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A Dog Story

A family of four in the park. 3:00 PM. Photo: JH.
Thursday, April 17, 2014. Yesterday was a beautiful sunny day in New York, and cold. From the high 60s the day before into the low 30s. But the buds are budding and so we’re going along with it.

It was Wednesday. Where else? Michael’s. The Wednesdays customers are always in the mood to know who’s in the room; who’s breaking bread by their side. Public relations, media, authors, agents, bankers, corporate executives, editors and Wendi Deng Murdoch who is at the top of the “talk-about” list because of her marriage break-up with a man named Rupert. Mrs. Deng Murdoch was lunching with Erik Gordon and Fisher Stevens, the actor, director, producer who won an Oscar four years ago for his documentary feature.
Lunch elsewhere in New York ...
Also in the room, Vanity Fair writer Amy Fine Collins with Debra Spar, president of Barnard College; Bernard Gershon, Senior VP Disney; Steve Solomon of Rubenstein Associates (public relations), Jim Abernathy (vip public relations); more PR: Lisa Dallos of HL Group; Audrey Gruss (founder of Hope for  Depression) with Jay McInerney; Michael Gross, who is busy right now publicizing his new book “House of Outrageous Fortune” about 15 Central Park West, the building where retired banker Sanford Weill sold his penthouse apartment to the young daughter of a Russian oligarch for $88 million.

Moving around the room: Glenn Horowitz, the rare book seller, an occupation which is much more than meets the eye, as you will learn here; producer Beverly Camhe; mega-entertainment lawyer Allen Grubman; Scott Marden (Compass Partners); Martin Puris; Henry Schleiff with Steven Schipopa (from The Sopranos); Lisa Linden and Julie Menin, the Manhattan Community leader who ran for Borough President (; Gus Oliver with Frank Biondi, media and film executive (Viacom, Universal Studios); Marty Pompadur, former President of News Corporation (Murdoch); media executive Peter Price; former Redbook publisher Tony Hoyt; author/cosmetic surgeon and Renaissance man Jerry Imber and dah Boyz: Jerry Della Femina, Michael Kramer Andy Bergman; Kathy Lacey (major public relations); private media mogul Christy Ferer with Pauline Brown of LVMH; Barry Frey; Dini von Mueffling (public relations) with Charlie Shuler, Joe Armstrong with David Zinczenko; fashion executive Miki Ateyeh; (another) Michael Gross, Apollo Global Management co-founder, CEO of Solar Capital; Cayli Reck of Style SovereignDon Epstein of Great Talent Network, with Tom Goodman.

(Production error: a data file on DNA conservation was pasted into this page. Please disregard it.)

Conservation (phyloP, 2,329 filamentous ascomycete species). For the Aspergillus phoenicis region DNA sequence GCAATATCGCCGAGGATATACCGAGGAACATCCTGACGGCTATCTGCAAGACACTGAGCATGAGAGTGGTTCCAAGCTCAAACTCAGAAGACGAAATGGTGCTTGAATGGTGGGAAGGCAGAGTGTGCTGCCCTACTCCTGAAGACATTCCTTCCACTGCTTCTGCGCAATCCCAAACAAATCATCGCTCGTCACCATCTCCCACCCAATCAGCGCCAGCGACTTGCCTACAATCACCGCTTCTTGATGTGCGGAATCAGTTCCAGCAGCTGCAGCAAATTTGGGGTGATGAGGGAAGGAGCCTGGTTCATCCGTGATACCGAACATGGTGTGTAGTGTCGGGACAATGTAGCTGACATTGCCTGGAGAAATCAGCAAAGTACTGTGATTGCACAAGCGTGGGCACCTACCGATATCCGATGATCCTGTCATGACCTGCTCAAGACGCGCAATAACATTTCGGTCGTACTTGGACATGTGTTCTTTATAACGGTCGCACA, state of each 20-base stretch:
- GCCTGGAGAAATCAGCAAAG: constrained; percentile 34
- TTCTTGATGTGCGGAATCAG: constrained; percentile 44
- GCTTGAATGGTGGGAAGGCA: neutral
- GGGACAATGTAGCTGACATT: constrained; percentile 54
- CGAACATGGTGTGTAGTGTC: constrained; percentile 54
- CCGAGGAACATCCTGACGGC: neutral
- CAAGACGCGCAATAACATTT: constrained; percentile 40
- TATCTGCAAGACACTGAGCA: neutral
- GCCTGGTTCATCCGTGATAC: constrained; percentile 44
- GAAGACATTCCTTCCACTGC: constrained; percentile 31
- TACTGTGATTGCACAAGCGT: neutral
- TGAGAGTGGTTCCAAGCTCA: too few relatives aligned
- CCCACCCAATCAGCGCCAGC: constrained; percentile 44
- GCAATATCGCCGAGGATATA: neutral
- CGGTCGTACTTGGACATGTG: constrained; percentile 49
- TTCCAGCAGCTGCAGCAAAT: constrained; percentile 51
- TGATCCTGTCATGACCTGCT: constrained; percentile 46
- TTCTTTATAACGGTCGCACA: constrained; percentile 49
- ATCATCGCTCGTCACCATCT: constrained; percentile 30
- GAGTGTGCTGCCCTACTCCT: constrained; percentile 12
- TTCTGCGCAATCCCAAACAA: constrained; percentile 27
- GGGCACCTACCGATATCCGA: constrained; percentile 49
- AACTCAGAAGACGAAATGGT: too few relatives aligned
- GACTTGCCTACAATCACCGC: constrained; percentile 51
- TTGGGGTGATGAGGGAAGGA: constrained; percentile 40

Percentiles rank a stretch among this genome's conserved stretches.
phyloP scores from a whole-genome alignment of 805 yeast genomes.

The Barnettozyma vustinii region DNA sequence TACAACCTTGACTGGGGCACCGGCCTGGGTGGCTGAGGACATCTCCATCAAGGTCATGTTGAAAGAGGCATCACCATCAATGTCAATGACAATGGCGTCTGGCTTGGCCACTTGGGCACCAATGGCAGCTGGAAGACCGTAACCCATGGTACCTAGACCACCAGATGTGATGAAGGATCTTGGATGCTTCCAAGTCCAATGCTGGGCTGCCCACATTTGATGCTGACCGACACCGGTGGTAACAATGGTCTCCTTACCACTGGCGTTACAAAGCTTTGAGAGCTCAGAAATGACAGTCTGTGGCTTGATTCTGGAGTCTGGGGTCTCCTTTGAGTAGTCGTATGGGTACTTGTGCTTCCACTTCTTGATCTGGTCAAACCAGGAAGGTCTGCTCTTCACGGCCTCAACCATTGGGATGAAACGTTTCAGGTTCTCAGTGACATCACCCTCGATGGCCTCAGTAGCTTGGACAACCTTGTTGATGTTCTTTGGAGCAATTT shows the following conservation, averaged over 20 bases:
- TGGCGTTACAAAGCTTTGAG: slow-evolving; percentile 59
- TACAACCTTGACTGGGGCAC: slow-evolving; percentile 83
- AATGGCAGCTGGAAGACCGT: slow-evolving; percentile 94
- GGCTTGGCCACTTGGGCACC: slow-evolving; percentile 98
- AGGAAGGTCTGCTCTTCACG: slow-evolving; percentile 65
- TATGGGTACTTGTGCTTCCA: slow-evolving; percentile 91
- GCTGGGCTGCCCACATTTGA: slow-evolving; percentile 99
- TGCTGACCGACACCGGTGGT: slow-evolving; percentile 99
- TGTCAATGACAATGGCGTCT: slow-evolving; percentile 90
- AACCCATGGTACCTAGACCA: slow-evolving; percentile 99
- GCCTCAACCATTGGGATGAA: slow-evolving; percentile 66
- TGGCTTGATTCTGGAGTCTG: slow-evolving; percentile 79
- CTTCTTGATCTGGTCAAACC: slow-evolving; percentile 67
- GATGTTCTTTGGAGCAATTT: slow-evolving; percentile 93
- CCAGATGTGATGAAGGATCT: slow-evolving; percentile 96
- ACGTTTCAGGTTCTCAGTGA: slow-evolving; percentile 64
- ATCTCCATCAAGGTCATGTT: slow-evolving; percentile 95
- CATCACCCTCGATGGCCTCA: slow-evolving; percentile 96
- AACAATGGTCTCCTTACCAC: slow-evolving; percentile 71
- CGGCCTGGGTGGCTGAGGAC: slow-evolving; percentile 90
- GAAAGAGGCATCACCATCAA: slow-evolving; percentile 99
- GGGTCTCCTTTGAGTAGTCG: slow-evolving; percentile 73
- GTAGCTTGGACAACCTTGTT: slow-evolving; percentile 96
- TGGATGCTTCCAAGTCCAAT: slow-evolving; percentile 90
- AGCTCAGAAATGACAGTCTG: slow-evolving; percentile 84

Michele Gradin, Laura Zambelli Barket, Laura Moore Tanne, Kim White, Linda Lambert, Arriana Boardman, and Allison Aston at the American Society for the Prevention of Cruelty to Animals' 17th annual Bergh Ball.
Last Thursday night at the Plaza, the American Society for the Prevention of Cruelty to Animals hosted its 17th annual Bergh Ball to raise funds to directly impact the lives of homeless, abused and abandoned animals across the country. The theme this year was “House of Paws.” It was a black tie evening and Isaac Mizrahi was the emcee.

Henry Bergh,
who lived and died in the 19th century in New York, founded the ASPCA in 1866, three days after the first effective legislation against animal cruelty in the US was passed into law by the New York State Legislature. Mr. Bergh’s work prompted the formation of both the New York and the Massachusetts Society for the Prevention of Cruelty to Children.
Lake Bell, Jessie Schuster, Mollie Ruprecht, Allie Rizzo, and Georgina Bloomberg
The Bergh Ball gets a great turnout. Among those attending this year were: Lake Bell, Nathan Lane, Vincent Piazza, Andy Cohen, Victor Garber, Georgina Bloomberg (who is ASPCA Associate Chairman), Chuck and Ellen Scarborough, Nigel Barker, Drena DeNiro, chairpersons Allison Aston, Arriana Boardman, and Margo McNabb Nederlander and James Nederlander, Linda and Ben Lambert, New York Police Commissioner Bill Bratton  and his wife Rikki Klieman, GMA’s Ginger Zee, Kathy and Rick Hilton, Danielle Knudson, Vice-chairpersons.

Several guests walked the red carpet with adoptable dogs from the ASPCA Adoption Center, in hopes of finding a new home for the dogs. Commissioner Bratton escorted ASPCA dog Duchess, who had been brought to the ASPCA by the NYPD from the Bronx in November. Andy Cohen accompanied his own dog Wacha.
Andy Cohen
Victor Garber
Alicia Quarles
Jacqueline Stroyman
Nathan Lane
Drena DeNiro
I missed the Bergh Ball this year and also last year.  I totally support their work and I had other commitments, but the Bergh Ball was on my mind. Two years ago when I went to cover it, I adopted a twelve year old shih-tzu named Jenny. It was a spur of the moment decision because I already had two (rescued) shih-tzus at home, and I have a busy day-to-day life away from the apartment. But Jenny, who was being carried around that evening by one of the ASPCA volunteers, reminded me of another shih-tzu I adopted back in the late 90s from the Center for Animal Control. Many NYSD readers have read about Buster (here). He was a little sweetie.